The existence of dark matter can be proven through gravitational lensing. This is an effect of Einstein’s theory of general relativity which states that just as a lens bends light, a large mass in outer space bends light traveling near it. It also states that the pull of gravity is actually caused by the bending of space. With gravitational lensing, the bending affects the light, distorting the image we see. Scientists can detect dark matter within a cluster of galaxies from the distortion it creates and the images seen of other distant galaxies. Dark matter cannot directly be seen, but the galaxies we can observe with telescopes form where there is a lot of dark matter. There are large amounts of dark matter within and between galaxies. If the bulk of dark matter is not made up of planets, stars, white dwarfs, green house gas, dust, or black holes, what is it? Dark matter is neither modifications of gravity nor ordinary matter. The preponderance of evidence reveals the existence of dark matter, but scientists have yet to prove what it actually is. Researchers believe that the bulk of dark matter is made of a new subatomic particle of nature, unlike protons, neutrons and electrons- which make up everything on earth. Many physicists consider that hypothetical subatomic particles, or weakly interacting massive particles (wimps), could make up the bulk of dark matter. Wimps do not interact with light, which is why they are a proposed possibility for the majority of dark matter. Axions might also be responsible for the bulk of dark matter. They have less mass than electrons, making them very small and light. Most physicists actually believe that 90% of the mass of every single galaxy in the universe is dark matter.

Though there have been several challenges in understanding dark matter and dark energy, their existence has been confirmed. Dark matter may reveal itself in the next 10 years, according to Gianfranco Bertone, a physicist at the University of Amsterdam in the Netherlands. Researchers are still searching for further evidence on both, but as of now, they remain the universe’s biggest mysteries.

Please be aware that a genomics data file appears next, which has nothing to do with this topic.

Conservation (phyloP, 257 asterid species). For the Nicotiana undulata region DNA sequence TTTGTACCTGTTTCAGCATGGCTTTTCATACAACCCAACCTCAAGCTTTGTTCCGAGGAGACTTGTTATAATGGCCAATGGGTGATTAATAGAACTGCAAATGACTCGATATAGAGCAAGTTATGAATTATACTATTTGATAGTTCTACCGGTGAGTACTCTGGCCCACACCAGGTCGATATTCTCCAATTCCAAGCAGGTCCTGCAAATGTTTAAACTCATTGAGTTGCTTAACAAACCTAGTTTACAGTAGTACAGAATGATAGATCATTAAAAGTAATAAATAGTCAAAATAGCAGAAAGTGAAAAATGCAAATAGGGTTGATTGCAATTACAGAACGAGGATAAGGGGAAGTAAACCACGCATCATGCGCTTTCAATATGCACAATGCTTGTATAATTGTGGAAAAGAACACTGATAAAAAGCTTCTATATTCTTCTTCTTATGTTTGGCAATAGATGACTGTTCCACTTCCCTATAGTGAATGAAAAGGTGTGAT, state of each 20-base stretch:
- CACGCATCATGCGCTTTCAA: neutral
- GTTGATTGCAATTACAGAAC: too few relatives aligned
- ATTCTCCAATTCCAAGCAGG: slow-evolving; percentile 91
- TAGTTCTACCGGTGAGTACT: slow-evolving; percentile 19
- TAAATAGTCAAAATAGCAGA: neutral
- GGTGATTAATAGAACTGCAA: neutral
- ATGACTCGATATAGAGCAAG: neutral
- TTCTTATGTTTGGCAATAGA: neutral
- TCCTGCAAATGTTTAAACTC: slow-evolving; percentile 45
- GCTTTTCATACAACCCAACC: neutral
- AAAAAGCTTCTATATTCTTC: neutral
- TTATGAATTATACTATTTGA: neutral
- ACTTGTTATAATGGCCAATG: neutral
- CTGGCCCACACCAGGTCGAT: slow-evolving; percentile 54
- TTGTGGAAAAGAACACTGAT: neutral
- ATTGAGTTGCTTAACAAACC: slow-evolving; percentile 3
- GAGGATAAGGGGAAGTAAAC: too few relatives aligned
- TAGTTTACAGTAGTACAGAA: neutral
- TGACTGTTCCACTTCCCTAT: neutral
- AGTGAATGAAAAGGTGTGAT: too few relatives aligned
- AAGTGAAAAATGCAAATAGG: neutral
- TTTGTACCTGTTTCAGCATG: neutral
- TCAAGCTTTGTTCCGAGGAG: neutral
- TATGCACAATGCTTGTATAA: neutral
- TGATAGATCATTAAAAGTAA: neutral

Header image from The New Yorker.


References

“Dark Energy, Dark Matter.” NASA, NASA, science.nasa.gov/astrophysics/focus-areas/what-is-dark-energy.

Springel, Volker. “Dark Matter and Dark Energy’s Role in the Universe.” National Geographic, 10 Jan. 2017, www.nationalgeographic.com/science/space/dark-matter/.

Redd, Nola Taylor. “What Is Dark Matter?” Space.com, www.space.com/20930-dark-matter.html.

Kurzgesagt. “What Is Dark Matter and Dark Energy?” YouTube, YouTube, 6 Aug. 2015, www.youtube.com/watch?v=QAa2O_8wBUQ.

Perry, Philip. “Dark Matter and Dark Energy Don’t Exist. New Theory Says the Universe Works Without Them.” Big Think, 3 Dec. 2017, bigthink.com/philip-perry/dark-matter-and-dark-energy-dont-exist-new-theory-says-the-universe-works-without-them.

“Dark Energy: The Biggest Mystery in the Universe.” Smithsonian.com, Smithsonian Institution, 1 Apr. 2010, www.smithsonianmag.com/science-nature/dark-energy-the-biggest-mystery-in-the-universe-9482130/.

“April 2018.” Discover Magazine, discovermagazine.com/2013/julyaug/21-the-possible-parallel-universe-of-dark-matter.

“CERN Accelerating Science.” Dark Matter | CERN, home.cern/about/physics/dark-matter.

“Do Dark Matter and Dark Energy Exist?” Phys.org – News and Articles on Science and Technology, phys.org/news/2017-11-dark-energy.html.

Lamb, Robert. “What Are Dark Matter and Dark Energy?” HowStuffWorks Science, HowStuffWorks, 8 Mar. 2018, science.howstuffworks.com/dictionary/astronomy-terms/dark-matter-dark-energy.htm.

www.forbes.com/sites/startswithabang/2017/09/01/dark-energy-may-arise-simply-from-matter-in-our-universe/.

TheIHMC. “Michael Turner – The Dark Side of the Universe.” YouTube, YouTube, 8 Apr. 2011, www.youtube.com/watch?v=-rVBLwKuDXA.